Tuesday, August 11, 2009

To Crack the Glass Ceiling, First Believe It Can Be Done



An eye-opening study attempting to shed some light as to why women are reluctant to take managerial roles and are paid less than men comes to the conclusion that women create their own self-imposed glass ceiling. The good news is, as the article states, that such attitudes of automatic devaluation have subsided drastically over the generations. Women over the age of fifty, according to the study, have the hardest time admitting their truth worth to employers and the answer is due in part to long-standing beliefs that they are not as worthy or capable as men.

However, it does shift some of the blame away from men and the willful evil of a Patriarchal society, acknowledging that women have a role in their subordination. Certainly women, particularly of a certain generation did not create the problem and while it is unfair that they themselves need to eradicate attitudes they themselves did not create, nevertheless they will still need to redouble their efforts towards breaking the chains and fixing the problems they partially created for themselves. Believing that positive change can actually happen is the beginning.

Speaking from a purely feminist perspective, the major differences highlighted here between generational attitudes of women further underline the second-wave versus third-wave divide in the movement. It pleases me greatly when I read about how younger women feel more empowered to honestly state their views with confidence, believing firmly and with good cause that they will be taken seriously. It also pleases me greatly that they are more compelled to take higher level management positions and aspire to positions of authority. Second-wavers, however, still have an unfortunate tendency to want to exist in a time warp, responding to life as though reform never occurs, change cannot happen, and nothing will ever be different. Or maybe these attitudes are simply a dusty part and parcel of an era that is gratefully not our own anymore. Many are still held hostage by past sins and I agree with this article that the best solution is to open their eyes and embrace the new reality that some still believe is not here yet. The irony is that, in my respects they won the war and yet they act like no one told them that major hostilities were over.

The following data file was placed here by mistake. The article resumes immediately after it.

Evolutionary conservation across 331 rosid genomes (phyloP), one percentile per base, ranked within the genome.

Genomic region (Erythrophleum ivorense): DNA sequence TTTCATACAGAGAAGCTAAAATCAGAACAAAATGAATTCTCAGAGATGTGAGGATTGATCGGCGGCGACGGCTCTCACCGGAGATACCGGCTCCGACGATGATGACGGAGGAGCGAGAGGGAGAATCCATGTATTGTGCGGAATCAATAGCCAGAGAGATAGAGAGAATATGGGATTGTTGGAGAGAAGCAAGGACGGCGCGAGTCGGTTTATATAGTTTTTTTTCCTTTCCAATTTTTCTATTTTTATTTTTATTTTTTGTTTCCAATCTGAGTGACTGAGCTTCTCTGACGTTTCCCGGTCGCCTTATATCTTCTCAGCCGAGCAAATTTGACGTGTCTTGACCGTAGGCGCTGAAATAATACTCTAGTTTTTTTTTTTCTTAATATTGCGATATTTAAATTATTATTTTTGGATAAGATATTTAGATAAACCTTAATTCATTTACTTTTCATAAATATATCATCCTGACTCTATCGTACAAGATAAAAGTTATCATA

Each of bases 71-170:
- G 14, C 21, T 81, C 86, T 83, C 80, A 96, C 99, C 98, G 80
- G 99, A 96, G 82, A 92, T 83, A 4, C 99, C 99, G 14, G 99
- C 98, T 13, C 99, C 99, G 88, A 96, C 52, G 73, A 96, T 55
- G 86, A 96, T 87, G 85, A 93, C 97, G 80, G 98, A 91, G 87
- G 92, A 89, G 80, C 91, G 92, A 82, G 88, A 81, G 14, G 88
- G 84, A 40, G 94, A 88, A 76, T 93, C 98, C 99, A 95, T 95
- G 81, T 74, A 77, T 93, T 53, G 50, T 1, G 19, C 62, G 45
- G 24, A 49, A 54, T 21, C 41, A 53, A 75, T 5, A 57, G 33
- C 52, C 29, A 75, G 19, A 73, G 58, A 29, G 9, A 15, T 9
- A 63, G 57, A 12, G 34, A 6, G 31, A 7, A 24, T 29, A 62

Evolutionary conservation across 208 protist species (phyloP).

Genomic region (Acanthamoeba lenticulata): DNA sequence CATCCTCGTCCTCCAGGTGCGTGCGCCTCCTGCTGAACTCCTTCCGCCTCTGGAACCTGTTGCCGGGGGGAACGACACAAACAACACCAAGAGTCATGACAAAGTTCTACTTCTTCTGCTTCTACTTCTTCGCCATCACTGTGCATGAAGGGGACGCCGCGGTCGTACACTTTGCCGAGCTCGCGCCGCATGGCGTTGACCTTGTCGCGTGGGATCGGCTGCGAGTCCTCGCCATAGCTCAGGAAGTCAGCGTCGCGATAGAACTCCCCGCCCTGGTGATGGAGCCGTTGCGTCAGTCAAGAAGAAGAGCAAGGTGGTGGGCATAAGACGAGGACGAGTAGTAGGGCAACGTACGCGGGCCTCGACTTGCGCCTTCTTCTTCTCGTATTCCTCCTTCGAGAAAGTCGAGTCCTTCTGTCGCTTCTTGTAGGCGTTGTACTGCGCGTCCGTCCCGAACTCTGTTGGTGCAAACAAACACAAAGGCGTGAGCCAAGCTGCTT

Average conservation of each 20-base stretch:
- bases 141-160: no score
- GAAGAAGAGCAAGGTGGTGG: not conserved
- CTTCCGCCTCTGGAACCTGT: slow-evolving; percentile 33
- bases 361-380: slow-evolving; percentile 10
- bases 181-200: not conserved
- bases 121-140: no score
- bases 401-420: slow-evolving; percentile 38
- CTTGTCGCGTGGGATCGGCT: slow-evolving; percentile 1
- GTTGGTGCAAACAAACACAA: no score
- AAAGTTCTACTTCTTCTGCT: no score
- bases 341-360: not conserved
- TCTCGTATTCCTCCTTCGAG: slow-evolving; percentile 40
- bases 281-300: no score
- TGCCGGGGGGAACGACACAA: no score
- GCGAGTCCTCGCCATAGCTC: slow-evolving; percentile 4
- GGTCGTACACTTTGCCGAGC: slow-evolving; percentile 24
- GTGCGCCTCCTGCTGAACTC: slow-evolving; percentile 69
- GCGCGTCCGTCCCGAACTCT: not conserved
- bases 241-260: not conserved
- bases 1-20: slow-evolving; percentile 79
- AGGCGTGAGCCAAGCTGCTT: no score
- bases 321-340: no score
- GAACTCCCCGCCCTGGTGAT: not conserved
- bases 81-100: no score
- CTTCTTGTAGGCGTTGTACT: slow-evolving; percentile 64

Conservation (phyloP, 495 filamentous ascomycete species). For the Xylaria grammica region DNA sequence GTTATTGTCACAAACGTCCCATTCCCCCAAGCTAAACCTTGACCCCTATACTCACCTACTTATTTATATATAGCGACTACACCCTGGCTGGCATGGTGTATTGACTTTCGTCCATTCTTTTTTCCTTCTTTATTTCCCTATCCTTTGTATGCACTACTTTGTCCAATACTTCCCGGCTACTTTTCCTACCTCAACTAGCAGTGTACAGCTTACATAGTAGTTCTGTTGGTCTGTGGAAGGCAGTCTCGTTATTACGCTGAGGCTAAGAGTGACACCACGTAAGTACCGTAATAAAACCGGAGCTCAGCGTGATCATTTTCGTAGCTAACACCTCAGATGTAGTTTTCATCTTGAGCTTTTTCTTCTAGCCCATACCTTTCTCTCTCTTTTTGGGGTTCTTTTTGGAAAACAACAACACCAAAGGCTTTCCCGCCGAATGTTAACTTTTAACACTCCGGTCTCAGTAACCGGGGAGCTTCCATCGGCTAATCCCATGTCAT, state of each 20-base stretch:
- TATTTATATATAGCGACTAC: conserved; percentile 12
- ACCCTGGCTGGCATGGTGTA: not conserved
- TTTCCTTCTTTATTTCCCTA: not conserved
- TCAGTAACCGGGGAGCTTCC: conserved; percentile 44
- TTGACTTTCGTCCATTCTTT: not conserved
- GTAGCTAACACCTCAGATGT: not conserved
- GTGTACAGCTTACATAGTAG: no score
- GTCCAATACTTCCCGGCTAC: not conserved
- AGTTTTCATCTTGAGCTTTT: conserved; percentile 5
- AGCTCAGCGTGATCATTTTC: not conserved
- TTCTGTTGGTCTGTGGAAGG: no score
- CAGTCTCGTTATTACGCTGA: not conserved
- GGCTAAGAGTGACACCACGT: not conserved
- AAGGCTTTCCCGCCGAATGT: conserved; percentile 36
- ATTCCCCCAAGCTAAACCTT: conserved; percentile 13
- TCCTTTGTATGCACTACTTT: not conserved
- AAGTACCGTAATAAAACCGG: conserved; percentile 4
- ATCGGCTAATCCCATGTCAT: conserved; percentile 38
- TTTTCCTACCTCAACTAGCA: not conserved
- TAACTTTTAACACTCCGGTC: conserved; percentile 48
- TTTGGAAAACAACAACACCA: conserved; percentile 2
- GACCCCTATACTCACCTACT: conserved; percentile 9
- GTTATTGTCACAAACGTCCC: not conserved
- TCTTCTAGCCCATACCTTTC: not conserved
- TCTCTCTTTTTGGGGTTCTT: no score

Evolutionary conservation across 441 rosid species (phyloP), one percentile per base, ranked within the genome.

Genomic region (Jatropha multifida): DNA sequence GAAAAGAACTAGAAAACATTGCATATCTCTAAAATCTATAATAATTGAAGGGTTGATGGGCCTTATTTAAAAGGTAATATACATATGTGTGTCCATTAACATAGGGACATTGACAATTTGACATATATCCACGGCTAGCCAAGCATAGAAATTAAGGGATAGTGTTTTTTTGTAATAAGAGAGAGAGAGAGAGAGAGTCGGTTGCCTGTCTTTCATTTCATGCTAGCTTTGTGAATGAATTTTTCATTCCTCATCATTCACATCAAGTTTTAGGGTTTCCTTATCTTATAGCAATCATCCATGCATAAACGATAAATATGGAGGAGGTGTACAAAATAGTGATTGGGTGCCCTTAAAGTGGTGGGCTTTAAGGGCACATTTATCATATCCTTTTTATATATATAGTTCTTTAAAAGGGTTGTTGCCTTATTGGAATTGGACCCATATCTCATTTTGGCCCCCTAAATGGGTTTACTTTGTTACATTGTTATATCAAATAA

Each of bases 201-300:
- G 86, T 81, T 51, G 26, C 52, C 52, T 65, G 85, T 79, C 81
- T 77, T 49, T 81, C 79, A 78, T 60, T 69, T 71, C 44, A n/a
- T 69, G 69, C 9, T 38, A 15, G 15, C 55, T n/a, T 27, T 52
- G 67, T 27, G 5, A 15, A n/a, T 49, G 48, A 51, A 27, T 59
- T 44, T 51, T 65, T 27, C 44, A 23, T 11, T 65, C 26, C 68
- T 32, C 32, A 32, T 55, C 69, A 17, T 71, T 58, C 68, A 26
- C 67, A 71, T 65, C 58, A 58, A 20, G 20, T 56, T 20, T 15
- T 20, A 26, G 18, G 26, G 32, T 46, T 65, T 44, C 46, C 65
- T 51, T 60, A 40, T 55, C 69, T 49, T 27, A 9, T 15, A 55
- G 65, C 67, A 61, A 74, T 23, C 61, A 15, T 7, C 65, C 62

This study's alternate title might be: Beware the dual power of self-fulfilling prophecy and low expectations. What is not in debate is the notion that sexism exists and plays a major role in the proceedings. What is in debate is whether the very idea of the glass ceiling deserves a much more nuanced definition and understanding. Fully applicable to this discussion is the Eleanor Roosevelt quote--"no one can make you feel inferior without your consent." Any social injustice will, by its very nature, create this pervasive response of inferiority and low esteem. The example that comes to my mind first is the study where African-American children were shown dolls with white features and dolls with black features. When asked which of them they liked better, they chose the white dolls.